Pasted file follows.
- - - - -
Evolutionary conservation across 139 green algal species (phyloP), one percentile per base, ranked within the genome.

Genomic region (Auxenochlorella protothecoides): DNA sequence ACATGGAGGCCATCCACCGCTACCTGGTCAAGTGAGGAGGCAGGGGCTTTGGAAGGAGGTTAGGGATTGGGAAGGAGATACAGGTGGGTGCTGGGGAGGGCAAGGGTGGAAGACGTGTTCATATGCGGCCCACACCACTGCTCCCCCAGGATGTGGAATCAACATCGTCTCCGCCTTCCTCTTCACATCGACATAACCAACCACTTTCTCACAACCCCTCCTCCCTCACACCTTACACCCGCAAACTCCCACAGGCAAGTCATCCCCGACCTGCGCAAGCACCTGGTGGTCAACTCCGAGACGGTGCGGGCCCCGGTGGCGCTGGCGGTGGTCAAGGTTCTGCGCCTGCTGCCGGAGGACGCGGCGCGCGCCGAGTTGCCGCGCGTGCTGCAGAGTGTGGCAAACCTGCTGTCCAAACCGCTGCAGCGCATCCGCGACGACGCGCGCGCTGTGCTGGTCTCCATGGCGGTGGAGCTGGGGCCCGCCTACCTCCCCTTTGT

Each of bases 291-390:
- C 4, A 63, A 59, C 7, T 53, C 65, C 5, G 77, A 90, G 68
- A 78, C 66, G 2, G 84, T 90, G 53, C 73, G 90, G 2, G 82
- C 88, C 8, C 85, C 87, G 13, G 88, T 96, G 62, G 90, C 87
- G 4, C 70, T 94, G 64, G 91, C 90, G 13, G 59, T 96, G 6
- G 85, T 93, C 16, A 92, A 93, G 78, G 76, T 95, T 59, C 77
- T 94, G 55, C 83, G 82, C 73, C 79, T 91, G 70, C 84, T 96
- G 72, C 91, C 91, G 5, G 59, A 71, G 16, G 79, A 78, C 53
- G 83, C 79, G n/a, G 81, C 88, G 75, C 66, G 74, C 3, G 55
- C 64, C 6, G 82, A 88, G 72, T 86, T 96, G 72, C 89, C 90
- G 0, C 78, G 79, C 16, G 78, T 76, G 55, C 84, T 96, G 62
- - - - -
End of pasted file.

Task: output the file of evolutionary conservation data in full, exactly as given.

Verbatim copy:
Evolutionary conservation across 139 green algal species (phyloP), one percentile per base, ranked within the genome.

Genomic region (Auxenochlorella protothecoides): DNA sequence ACATGGAGGCCATCCACCGCTACCTGGTCAAGTGAGGAGGCAGGGGCTTTGGAAGGAGGTTAGGGATTGGGAAGGAGATACAGGTGGGTGCTGGGGAGGGCAAGGGTGGAAGACGTGTTCATATGCGGCCCACACCACTGCTCCCCCAGGATGTGGAATCAACATCGTCTCCGCCTTCCTCTTCACATCGACATAACCAACCACTTTCTCACAACCCCTCCTCCCTCACACCTTACACCCGCAAACTCCCACAGGCAAGTCATCCCCGACCTGCGCAAGCACCTGGTGGTCAACTCCGAGACGGTGCGGGCCCCGGTGGCGCTGGCGGTGGTCAAGGTTCTGCGCCTGCTGCCGGAGGACGCGGCGCGCGCCGAGTTGCCGCGCGTGCTGCAGAGTGTGGCAAACCTGCTGTCCAAACCGCTGCAGCGCATCCGCGACGACGCGCGCGCTGTGCTGGTCTCCATGGCGGTGGAGCTGGGGCCCGCCTACCTCCCCTTTGT

Each of bases 291-390:
- C 4, A 63, A 59, C 7, T 53, C 65, C 5, G 77, A 90, G 68
- A 78, C 66, G 2, G 84, T 90, G 53, C 73, G 90, G 2, G 82
- C 88, C 8, C 85, C 87, G 13, G 88, T 96, G 62, G 90, C 87
- G 4, C 70, T 94, G 64, G 91, C 90, G 13, G 59, T 96, G 6
- G 85, T 93, C 16, A 92, A 93, G 78, G 76, T 95, T 59, C 77
- T 94, G 55, C 83, G 82, C 73, C 79, T 91, G 70, C 84, T 96
- G 72, C 91, C 91, G 5, G 59, A 71, G 16, G 79, A 78, C 53
- G 83, C 79, G n/a, G 81, C 88, G 75, C 66, G 74, C 3, G 55
- C 64, C 6, G 82, A 88, G 72, T 86, T 96, G 72, C 89, C 90
- G 0, C 78, G 79, C 16, G 78, T 76, G 55, C 84, T 96, G 62